Back in 1971 Herbert A Simon noted the rising abundance of information and, in turn, the scarcity of attention:
…in an information-rich world, the wealth of information means a dearth of something else: a scarcity of whatever it is that information consumes. What information consumes is rather obvious: it consumes the attention of its recipients. Hence a wealth of information creates a poverty of attention and a need to allocate that attention efficiently among the overabundance of information sources that might consume it.
His views are likely the foundation of what we refer to now as theÂ attention economy.
If we agree with the notion (and I do) that attention is one of our scarcest resources, then it it’s interesting to observe where people ‘invest’ their attention. Which is why it puzzles – or perhaps bemuses – me when something like the recent Adam Orth tweets get so much attention. Of which so much isÂ vitriol.
This post isn’t a discussion about what Adam said and whether he was joking/trolling or not, nor is it an analysis of whether there’s a good or bad xbox strategy in play (frankly, the market will sort that out, if or when it comes to pass). Rather it is an observation on the loss of social intent.
One of the problems with how people often use social, is that they don’t get the opportunity to understand the context or intent of the status updates they are so quick to consume. This isn’t surprising though, because in an attention scarcity, there’s not many spare cycles you can apply to verification. It’s quicker and easier to jump to conclusions, vent, express outrage and then move on to the next internet snack.
Intent is uncertain
Let’s say I tweet something like:
I could murder a steak #nomnom
There’s a pretty reasonable chance (I’d hope) that you’ll understand I’m hungry. ie I’m not contemplating breaking any laws. This is just common sense. You’ve understood my intent.
But let’s say it gets a little bit more awkward, and you see someone tweet the following:
I could murder that crying child #shutthatkidup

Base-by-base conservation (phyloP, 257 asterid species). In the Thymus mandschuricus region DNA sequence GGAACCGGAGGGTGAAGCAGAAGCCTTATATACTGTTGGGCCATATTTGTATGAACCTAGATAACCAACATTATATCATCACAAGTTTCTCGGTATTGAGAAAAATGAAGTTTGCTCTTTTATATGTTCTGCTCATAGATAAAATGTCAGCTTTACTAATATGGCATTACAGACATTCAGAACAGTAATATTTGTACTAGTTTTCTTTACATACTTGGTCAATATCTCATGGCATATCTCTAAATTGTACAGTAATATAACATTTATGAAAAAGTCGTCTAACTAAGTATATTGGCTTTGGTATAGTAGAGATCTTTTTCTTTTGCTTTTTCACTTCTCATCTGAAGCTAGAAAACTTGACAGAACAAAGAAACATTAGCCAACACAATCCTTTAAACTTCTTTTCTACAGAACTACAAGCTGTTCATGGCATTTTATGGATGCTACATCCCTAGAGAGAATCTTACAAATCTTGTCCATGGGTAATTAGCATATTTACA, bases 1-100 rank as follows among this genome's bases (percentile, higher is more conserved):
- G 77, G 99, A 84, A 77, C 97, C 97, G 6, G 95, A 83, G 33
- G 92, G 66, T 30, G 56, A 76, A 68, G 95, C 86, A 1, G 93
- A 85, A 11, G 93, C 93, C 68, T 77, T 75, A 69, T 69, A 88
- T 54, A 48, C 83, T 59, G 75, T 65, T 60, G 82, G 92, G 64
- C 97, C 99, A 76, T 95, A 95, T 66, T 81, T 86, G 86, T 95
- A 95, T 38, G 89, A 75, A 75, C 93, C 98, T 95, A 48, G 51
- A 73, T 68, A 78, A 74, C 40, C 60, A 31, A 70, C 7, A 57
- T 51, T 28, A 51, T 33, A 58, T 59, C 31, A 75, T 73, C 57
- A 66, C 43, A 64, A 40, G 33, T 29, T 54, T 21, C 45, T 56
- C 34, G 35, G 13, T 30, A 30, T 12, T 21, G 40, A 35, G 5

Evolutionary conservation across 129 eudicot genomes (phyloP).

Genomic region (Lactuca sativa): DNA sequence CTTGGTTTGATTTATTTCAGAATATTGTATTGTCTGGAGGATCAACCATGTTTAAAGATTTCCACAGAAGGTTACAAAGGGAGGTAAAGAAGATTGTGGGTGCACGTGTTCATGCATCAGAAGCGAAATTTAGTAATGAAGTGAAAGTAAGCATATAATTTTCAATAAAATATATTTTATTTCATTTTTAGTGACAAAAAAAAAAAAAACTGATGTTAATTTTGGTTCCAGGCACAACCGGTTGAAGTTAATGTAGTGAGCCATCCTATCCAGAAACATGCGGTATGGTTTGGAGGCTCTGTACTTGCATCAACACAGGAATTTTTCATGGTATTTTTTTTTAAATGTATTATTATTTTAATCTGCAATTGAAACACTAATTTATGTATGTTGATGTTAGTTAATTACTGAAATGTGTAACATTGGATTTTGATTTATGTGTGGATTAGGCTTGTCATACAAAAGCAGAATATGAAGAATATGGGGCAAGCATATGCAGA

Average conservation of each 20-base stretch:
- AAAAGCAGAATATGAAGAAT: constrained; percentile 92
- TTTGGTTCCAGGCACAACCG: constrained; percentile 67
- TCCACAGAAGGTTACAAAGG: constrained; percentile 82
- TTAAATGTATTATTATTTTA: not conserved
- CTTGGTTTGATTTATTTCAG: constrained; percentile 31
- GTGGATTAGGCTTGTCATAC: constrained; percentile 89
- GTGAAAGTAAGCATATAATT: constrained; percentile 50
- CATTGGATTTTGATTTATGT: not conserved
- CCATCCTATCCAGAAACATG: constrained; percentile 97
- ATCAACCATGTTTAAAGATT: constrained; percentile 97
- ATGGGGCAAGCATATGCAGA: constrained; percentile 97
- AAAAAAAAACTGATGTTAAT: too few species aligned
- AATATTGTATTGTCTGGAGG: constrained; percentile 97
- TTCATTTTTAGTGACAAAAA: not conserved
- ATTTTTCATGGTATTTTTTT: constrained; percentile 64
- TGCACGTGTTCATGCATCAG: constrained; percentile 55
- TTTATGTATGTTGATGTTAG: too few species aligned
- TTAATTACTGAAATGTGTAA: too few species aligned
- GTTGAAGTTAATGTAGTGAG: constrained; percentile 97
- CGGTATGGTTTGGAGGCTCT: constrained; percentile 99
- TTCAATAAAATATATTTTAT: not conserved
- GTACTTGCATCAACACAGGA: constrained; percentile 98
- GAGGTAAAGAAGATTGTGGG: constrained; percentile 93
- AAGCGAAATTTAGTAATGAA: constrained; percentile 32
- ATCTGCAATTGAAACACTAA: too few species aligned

What are you thinking now? Well, if you know the person, and especially if they’re a parent, there’s a good chance you’ll know they’re joking (they’re frustrated yes, but they’re joking). Inappropriate tweet? Probably. Concerned that they are going to actually kill a person? Probably not. That’s context and intent in play.
But isn’t always that simple. What if they were really contemplating doing something bad? Should we perhaps preemptively act. You know, just in case… better to be safe than sorry right?
Depending on your outlook on life, you’ll act accordingly. Thus, if you (or your government) live in fear, you’ll likely completely overreact when someone tweets about ‘destroying’ you. Jokes it seems don’t always translate well.
Which also goes to show that it’s not just the well known who need to be careful. I used to think that only politicians, celebrities and the extremely wealthy needed to be worried about their comments being taken out of context and bandied about on the latest internet witch hunt. But that’s not the case. No matter who you are you need to be mindful. Or perhaps turn your Twitter account to be private before it’s too late…
Aside: Influence Scoring
By the way, I think there’s an opportunity for Klout and all the other silly social influence scoring platforms to include new signals here. Consider this: even though you might not have many followers, or not make many updates, or not be on many social networks, there’s really something to be said about your influence when you can create such massive fallout from just a few tweets.
There’s no such thing as social intent anyway
Sadly though, the bottom line is that there’s no such thing as social intent anymore. In an attention economy there’s simply not enough attention available to consider intent, think through, check and query comments people make. The correlation between your intent, and the way it is understood, can easily be zero.
And whilst there have been attempts to help with this – it’s one of the reasons hashtags have been so useful on twitter – they can onlyÂ imply intent. What the reader infers is out of the creator’s control. It’s also why a hashtag of #dealwithit was so divisive.
But it’s actually worse than that.
Because the irony in all this is that we actually don’t have as much information as we’d like. In a world that is overflowing with too much ‘information’, we actually don’t have much ‘real’ information. Thus, when it comes to the Xbox 720 we actually don’t know much about it. We don’t know whether it will be ‘always on’. We don’t know the specs. We don’t know the games it will play. We don’t even know if it will be called the Xbox 720. We just don’t know. But we wish we did. We’ve invested so much of our attention into wanting to know more. And in the absence of real information, the frustration grows. Our attention is not giving us a return on investment, and we don’t like it. We need an outlet for that frustration. Thankfully we have the tech blogs, reddit and aÂ smorgasbordÂ of other social snacking options to ease that pain…
More ‘information’ + less attention = less real understanding. And it hurts.
And it’s not just social snacking that people consume with attention scarcity. Just reading a web page is an exercise in Â skimming:Â http://www.nngroup.com/articles/how-little-do-users-read/